In the end, Cole argues, Taiwan must decide how much capital and human resources it is willing to invest in its defenses, which sends a message to its allies about how serious it is about protecting its hard-earned democracy. Although the US remains a committed ally, its responsibilities elsewhere mean that a speedy US intervention in the Taiwan Strait should not be taken for granted. Building a capability to hold the line for 15 days - Taipei's current strategy - therefore might not be enough.
It has been 26 years since Nicholas Gould hosted his last Issues and Opinions radio show for ICRT a recording studio on Roosevelt Road. He remembers the familiar ‘whoosh’ as the door to the soundproof room closes and recognizes the carpet, but the recording equipment is gone, with half of the space being used for storage. Gould is filled with nostalgia as he greets his guests, two financial writers who are here to discuss Taiwan’s post-COVID-19 economy for his new podcast, Taiwan Matters. Gould had been thinking of revisiting his old career for a while, but being allowed access to
The 22nd Taipei Arts Festival (臺北藝術節) opens tonight with three productions, a slightly scaled-down pandemic version that seeks to keep its tradition of big ideas, challenging programs and international connections alive and moving forward in an increasingly uncertain world. The theme of this year’s festival is “Super@#S%?” — as good a term as any when descriptives and superlatives seem not only inadequate, but somewhat irrelevant in a world where so many people cannot imagine being able to return to theaters, either as performers or audience members — they are too worried about having a job and their health. Technically, however, it is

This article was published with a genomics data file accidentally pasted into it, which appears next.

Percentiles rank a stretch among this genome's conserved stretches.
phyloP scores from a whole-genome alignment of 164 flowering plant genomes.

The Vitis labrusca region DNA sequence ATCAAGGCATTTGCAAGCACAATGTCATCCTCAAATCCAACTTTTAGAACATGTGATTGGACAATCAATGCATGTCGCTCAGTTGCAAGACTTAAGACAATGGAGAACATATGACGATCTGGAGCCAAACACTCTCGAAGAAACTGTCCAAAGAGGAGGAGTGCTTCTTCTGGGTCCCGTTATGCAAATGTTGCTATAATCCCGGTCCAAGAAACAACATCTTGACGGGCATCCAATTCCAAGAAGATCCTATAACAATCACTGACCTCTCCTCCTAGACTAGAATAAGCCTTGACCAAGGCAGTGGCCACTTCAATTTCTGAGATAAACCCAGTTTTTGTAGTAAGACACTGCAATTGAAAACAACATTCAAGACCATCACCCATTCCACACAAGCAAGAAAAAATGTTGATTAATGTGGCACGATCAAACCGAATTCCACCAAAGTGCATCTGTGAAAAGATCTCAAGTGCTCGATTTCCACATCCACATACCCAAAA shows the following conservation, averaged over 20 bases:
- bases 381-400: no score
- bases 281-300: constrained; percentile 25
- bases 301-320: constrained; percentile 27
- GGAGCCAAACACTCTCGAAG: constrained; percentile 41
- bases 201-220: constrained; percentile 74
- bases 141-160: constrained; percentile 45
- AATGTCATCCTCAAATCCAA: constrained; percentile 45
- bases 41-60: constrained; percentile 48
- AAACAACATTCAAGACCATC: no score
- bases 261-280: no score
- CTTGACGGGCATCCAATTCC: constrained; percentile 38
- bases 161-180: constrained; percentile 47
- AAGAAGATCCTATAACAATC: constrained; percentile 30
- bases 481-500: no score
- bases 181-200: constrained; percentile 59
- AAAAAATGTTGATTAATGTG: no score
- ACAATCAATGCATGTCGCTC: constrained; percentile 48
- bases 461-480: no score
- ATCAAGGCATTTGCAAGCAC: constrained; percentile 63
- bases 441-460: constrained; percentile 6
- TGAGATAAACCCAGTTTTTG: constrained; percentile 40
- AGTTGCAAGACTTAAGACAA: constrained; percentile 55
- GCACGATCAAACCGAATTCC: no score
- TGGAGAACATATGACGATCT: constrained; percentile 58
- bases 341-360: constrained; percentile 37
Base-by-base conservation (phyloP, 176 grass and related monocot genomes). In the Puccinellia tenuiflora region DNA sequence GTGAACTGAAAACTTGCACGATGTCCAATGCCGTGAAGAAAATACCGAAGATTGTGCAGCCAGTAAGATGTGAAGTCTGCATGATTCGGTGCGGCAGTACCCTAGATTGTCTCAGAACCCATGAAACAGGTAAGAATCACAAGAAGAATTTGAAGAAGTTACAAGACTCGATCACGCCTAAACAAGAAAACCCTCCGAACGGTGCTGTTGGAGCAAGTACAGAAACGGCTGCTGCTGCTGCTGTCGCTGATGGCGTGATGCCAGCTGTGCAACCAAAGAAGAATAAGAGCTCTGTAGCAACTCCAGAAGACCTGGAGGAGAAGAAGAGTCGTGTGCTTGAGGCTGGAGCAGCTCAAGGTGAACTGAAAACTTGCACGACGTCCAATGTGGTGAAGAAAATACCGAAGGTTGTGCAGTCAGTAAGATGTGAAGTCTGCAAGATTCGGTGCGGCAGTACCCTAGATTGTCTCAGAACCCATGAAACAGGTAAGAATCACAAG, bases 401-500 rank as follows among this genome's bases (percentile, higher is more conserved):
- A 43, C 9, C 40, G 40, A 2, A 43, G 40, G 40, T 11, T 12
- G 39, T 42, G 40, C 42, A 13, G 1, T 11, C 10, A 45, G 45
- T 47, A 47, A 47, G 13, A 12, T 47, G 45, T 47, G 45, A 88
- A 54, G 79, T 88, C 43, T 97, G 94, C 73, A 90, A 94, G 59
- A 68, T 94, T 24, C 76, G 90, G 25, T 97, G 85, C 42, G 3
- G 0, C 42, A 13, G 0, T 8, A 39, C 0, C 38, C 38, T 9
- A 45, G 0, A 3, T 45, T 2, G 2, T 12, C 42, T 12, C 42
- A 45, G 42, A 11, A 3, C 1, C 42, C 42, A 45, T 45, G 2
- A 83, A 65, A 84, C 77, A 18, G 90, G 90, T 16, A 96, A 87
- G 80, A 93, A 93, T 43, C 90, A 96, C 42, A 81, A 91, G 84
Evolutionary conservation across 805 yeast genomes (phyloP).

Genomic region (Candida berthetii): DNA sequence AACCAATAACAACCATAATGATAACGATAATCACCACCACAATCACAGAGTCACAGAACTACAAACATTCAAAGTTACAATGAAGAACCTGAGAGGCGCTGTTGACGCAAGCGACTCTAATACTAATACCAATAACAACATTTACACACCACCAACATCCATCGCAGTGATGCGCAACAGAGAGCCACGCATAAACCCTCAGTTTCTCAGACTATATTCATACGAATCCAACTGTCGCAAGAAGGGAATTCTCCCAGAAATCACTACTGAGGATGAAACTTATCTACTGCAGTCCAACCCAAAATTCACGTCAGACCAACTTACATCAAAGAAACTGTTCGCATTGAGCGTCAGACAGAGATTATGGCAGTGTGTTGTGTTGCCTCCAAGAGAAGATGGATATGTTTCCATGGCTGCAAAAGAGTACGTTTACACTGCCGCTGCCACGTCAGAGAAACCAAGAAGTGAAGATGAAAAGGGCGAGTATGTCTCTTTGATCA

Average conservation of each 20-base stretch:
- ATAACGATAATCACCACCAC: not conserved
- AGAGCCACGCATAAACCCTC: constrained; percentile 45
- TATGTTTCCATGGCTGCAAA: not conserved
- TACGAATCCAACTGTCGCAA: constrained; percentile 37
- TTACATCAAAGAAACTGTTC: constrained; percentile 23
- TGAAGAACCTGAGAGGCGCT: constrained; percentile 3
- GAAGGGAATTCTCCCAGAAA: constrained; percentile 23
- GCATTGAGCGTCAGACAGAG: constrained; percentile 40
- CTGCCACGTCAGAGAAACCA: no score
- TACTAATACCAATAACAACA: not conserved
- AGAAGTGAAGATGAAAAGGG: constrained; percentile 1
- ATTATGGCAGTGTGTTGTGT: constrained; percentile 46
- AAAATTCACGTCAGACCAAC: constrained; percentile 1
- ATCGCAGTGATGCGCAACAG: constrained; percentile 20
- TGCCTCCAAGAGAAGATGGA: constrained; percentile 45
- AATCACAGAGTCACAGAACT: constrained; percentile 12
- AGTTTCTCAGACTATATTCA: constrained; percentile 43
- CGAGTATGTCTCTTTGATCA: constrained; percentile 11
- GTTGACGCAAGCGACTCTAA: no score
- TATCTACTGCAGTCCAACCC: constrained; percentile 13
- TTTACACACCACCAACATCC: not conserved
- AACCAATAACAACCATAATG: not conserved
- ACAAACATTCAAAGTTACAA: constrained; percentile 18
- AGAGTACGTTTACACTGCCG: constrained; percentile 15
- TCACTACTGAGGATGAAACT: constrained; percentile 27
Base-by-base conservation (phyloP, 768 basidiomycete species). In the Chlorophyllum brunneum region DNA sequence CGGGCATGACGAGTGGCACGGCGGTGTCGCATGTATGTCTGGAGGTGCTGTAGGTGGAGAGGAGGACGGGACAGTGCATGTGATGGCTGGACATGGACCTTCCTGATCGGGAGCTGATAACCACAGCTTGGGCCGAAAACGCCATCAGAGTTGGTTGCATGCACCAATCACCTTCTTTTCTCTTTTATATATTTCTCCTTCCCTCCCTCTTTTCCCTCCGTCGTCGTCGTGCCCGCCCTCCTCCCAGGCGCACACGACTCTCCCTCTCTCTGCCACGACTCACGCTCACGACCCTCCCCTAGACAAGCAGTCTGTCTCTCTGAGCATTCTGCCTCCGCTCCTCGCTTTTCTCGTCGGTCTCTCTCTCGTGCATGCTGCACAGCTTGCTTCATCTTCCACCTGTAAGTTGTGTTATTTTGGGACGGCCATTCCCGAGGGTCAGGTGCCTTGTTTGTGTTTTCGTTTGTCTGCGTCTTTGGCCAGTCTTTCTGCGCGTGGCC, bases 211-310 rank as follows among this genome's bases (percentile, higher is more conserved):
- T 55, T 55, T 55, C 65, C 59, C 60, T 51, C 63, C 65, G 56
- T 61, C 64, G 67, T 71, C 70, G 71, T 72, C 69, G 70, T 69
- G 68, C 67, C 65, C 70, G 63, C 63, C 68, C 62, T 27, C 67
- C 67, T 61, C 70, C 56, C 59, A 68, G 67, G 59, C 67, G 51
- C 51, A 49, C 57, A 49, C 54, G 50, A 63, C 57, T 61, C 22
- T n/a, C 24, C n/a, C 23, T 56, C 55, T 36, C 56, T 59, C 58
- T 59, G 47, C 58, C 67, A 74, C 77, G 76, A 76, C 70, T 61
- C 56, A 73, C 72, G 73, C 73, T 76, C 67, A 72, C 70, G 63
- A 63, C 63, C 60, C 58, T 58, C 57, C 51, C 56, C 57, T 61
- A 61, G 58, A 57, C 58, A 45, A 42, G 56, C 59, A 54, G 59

Shuanglianpi (雙連埤) is both a Hakka outpost and a place of great ecological interest. The conjoined body of water from which it gets its name is the centerpiece of the 17.16-hectare Shuanglianpi Wildlife Refuge (雙連埤野生動物保護區). No waterways of significance fill or drain this scenic lake in Yilan County’s Yuanshan Township (員山鄉). During the 1895 to 1945 period of Japanese rule, the colonial authorities — struggling to secure Taiwan’s foothills — encouraged Han people to settle in areas adjacent to indigenous communities. Around 1910, a 49-year-old Hakka pioneer called Tsou Cheng-sheng (鄒成生) from what’s now Taoyuan decided to begin farming at
Wild Sparrow (野雀之詩) is simple and extremely slow paced, told through the eyes of Han (Kao Yu-hsia, 高於夏), an introspective, shy grade schooler who lives with his great-grandmother in the verdant countryside. Han has a fascination with sparrows, which are either flying high in the sky or trapped in cages and nets, providing a constant metaphor throughout the film. In the most ironic scene, a man catches the birds just to charge people to set them free again, taking advantage of Buddhists who engage in the ritual of “releasing” animals from captivity. Han takes a badly injured sparrow home and